By Jim Caple
Page 2

As a University of Washington alumnus, I've long known and appreciated the legendary history of the Husky rowing program. I remember watching the 1936 eight-man team walking onto the field to a standing ovation at a 1979 football game, and my father proudly telling me how that crew went to Berlin and won the Olympic gold medal. The 1948 Husky four-man crew did the same at the 1948 London Olympics, and the 1952 crew won the bronze at Helsinki.

Jim Caple and crew members
From left to right: John Heylin, Jim Caple, Adam van Winkle and Trevor Connell.

These days, the U.S. mixes and matches its Olympic crews from across the country, but the Olympic legacy lives on at Washington. Current men's coach Bob Ernst coached the women's eight to the gold medal at the 1984 Olympics.

Thus, when it came time to attempt another sport for Page 2's Degree of Difficulty project, I leapt at the chance to work out with the Husky crew.

Rowing is an exhausting sport, one that demands enormous reserves of strength and endurance. Rowing 38 strokes per minute over the course of a 2,000-meter course will leave even the fittest athletes as drained as if they'd just spent the past 24 consecutive hours listening to talk radio.

But for me, the toughest part was just getting up in the morning to join them on the water. I went into sportswriting in part because I usually don't have to get up early. I also normally work until three in the morning. So joining the crew at 7:30 a.m. after they'd already held their morning workout (they're on the water by six) was daunting enough.

* * * * *

The crews are just finishing up when I arrive at the dock. After some quick introductions, I slip into a four-man shell with Husky rowers Trevor Connell, Adam Van Winkle and John Heylin. We slowly push off from the dock and start rowing out onto Lake Washington.

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  • The boat we are in is a Pocock shell, which is the Stradivarius of the rowing world, as much a part of Seattle engineering and craftsmanship as the Boeing 747. For almost a century, some of the finest crews in the world have rowed in Pocock shells. Taking my seat in one is like getting behind the wheel of Jeff Gordon's Chevrolet.

    At 5-foot-10, 175 pounds, I am not exactly built for crew -- the typical Husky varsity rower is around 6-4 and 215 pounds. Rowers are so trim and muscular that a sculptor friend of mine occasionally hires rowers to pose for him. But with assistant Colin Sykes providing able instruction from a motor launch, I get by. I learn the basic stroke technique and how to use my arms and legs most efficiently. I learn to twist the oar slightly in the oarlock so I can dip it in and out of the water as smoothly as possible. And I sort of learn to coordinate my strokes with the rest of the crew. It isn't easy to keep it all straight, and we aren't even rowing hard.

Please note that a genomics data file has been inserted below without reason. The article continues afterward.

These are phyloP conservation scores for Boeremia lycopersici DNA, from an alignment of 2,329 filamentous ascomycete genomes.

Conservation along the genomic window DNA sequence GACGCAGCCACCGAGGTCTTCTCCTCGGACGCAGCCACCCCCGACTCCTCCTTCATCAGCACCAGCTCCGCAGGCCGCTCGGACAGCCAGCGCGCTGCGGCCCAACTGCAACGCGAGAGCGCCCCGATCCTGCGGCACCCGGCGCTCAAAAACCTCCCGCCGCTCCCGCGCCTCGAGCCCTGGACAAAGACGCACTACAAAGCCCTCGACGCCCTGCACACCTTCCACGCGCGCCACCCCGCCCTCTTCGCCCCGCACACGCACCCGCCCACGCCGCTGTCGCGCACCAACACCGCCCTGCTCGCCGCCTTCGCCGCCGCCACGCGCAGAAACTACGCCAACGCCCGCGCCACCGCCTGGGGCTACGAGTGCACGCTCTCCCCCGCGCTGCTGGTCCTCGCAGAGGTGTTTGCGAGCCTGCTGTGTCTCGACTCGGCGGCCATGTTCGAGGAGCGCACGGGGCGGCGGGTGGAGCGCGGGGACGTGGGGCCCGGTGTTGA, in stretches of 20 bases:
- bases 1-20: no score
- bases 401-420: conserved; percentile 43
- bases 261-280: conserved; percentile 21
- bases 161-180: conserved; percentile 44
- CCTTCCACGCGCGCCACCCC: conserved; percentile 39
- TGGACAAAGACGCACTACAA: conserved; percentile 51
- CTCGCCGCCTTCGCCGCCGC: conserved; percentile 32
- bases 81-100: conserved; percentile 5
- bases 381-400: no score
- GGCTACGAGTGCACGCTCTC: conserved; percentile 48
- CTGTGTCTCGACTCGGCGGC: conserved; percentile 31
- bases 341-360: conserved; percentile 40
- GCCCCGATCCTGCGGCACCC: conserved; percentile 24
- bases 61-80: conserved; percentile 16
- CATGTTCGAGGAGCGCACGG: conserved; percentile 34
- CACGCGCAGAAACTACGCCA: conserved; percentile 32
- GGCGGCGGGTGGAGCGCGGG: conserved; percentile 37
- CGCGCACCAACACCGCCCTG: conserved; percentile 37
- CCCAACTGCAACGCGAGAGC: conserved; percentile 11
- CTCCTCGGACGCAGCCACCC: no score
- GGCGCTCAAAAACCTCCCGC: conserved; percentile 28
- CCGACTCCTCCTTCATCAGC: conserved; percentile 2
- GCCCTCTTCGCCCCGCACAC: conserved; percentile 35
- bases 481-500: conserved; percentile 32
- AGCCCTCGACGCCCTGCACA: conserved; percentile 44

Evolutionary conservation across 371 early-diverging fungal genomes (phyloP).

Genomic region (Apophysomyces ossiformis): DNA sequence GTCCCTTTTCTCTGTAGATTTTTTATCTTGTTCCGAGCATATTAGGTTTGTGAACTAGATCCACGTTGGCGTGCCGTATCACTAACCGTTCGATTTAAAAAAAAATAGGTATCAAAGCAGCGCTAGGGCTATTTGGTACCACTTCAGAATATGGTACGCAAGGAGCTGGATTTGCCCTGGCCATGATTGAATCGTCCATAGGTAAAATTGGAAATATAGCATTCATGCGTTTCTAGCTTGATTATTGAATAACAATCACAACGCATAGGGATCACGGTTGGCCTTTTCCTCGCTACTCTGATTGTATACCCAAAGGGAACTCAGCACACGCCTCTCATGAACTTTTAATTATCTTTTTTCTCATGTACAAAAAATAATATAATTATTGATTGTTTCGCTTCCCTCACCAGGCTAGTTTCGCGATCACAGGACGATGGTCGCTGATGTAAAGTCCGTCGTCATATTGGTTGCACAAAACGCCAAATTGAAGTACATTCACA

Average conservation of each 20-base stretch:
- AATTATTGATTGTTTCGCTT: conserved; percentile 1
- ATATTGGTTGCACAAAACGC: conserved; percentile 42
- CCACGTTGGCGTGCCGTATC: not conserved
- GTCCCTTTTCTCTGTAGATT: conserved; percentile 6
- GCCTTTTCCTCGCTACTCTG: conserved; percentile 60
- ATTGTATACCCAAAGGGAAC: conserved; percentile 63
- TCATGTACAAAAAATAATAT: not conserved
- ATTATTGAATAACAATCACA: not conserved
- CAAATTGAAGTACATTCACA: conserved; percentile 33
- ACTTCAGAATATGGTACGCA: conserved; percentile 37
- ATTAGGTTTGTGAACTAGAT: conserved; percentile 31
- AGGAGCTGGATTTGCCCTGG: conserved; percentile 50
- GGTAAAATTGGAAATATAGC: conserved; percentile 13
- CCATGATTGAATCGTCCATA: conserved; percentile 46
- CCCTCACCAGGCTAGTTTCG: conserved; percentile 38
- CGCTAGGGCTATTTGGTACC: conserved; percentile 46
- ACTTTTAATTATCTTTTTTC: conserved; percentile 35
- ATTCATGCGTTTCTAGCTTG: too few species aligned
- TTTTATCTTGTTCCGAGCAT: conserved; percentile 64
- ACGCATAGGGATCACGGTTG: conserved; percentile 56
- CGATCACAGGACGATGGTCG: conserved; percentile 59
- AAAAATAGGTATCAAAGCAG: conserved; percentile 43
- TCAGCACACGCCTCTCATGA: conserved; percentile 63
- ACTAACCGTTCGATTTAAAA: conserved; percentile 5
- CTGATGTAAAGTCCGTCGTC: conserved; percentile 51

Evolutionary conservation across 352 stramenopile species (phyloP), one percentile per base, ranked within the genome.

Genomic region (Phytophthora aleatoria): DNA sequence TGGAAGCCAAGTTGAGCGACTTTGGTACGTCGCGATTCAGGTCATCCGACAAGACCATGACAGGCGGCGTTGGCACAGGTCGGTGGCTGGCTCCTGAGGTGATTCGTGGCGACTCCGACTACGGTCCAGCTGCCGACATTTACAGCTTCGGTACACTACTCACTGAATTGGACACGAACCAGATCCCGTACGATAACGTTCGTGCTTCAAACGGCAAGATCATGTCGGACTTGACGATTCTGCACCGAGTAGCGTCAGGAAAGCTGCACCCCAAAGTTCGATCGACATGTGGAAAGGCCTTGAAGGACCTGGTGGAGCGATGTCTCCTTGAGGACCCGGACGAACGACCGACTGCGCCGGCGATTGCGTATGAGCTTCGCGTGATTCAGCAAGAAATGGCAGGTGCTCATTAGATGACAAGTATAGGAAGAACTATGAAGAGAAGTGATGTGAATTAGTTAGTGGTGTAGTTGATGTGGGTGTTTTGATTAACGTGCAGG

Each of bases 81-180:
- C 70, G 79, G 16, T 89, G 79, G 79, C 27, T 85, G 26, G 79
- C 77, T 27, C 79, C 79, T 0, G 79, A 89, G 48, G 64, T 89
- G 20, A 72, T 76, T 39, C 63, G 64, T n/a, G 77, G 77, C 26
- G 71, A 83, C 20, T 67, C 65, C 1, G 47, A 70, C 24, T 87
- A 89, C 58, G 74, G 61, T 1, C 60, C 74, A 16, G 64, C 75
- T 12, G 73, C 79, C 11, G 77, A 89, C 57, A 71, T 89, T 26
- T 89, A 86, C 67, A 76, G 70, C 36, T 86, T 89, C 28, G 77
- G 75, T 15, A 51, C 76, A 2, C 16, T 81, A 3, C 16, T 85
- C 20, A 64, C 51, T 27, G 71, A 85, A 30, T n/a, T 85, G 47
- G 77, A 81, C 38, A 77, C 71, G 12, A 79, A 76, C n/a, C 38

A good crew pulls with such power and synchronicity that if a single rower falls out of rhythm with the rest of the boat, the force of the oar whipping back can literally fling him out of the shell. We never go fast enough for this to be a concern; but when I do fall out of beat, I can feel the oar pressing against my chest so hard that it's as if Kathy Bates is sitting on it.

    We row out into the lake until I get the hang of things, then row back at a brisker pace. There is no way I could have kept up had the crew rowed at anywhere near a racing level -- they average about 15 miles per hour in a 2,000-meter race -- so they take it very easy on me. I cannot gain an appreciation for how exhausting and painful the sport can be, but that's all right. I've spent hours on my rowing machine at home; I know how draining it can be.

    And I also know that it doesn't begin to capture the pain or the intensity of keeping up with an elite crew in an actual racing shell. At home, I can always stop when I get too tired -- a luxury not available to rowers during a workout.

    Jim Caple
    Jim Caple (left) is plenty happy to see the dock.

    But more importantly, I do gain an appreciation for the appeal of crew. For exercise, I run; and it is never a pleasant experience. What with the constant pounding on the knees and the physical exertion, the only thing I think about when I run is how much farther I have to run before I can stop. There is a different feeling entirely in rowing. You're on a lake, gliding smoothly across the water, seemingly speeding along faster than the morning commuters on the bridge. I feel as much a part of the lake as the geese who paddle along, though I don't leave my droppings all over the dock. It's as peaceful a feeling as I've enjoyed in sports.

    There is a quote from George Pocock posted in the UW shellhouse that captures the spirit of rowing: "Harmony, balance, rhythm. There you have it. That is what life's all about.''

    I know what he means.

    Although I doubt I would feel the same way if the coxswain was insisting that we finish up a long, draining workout at a vomit-inducing 42-stroke pace.

    Jim Caple is a senior writer for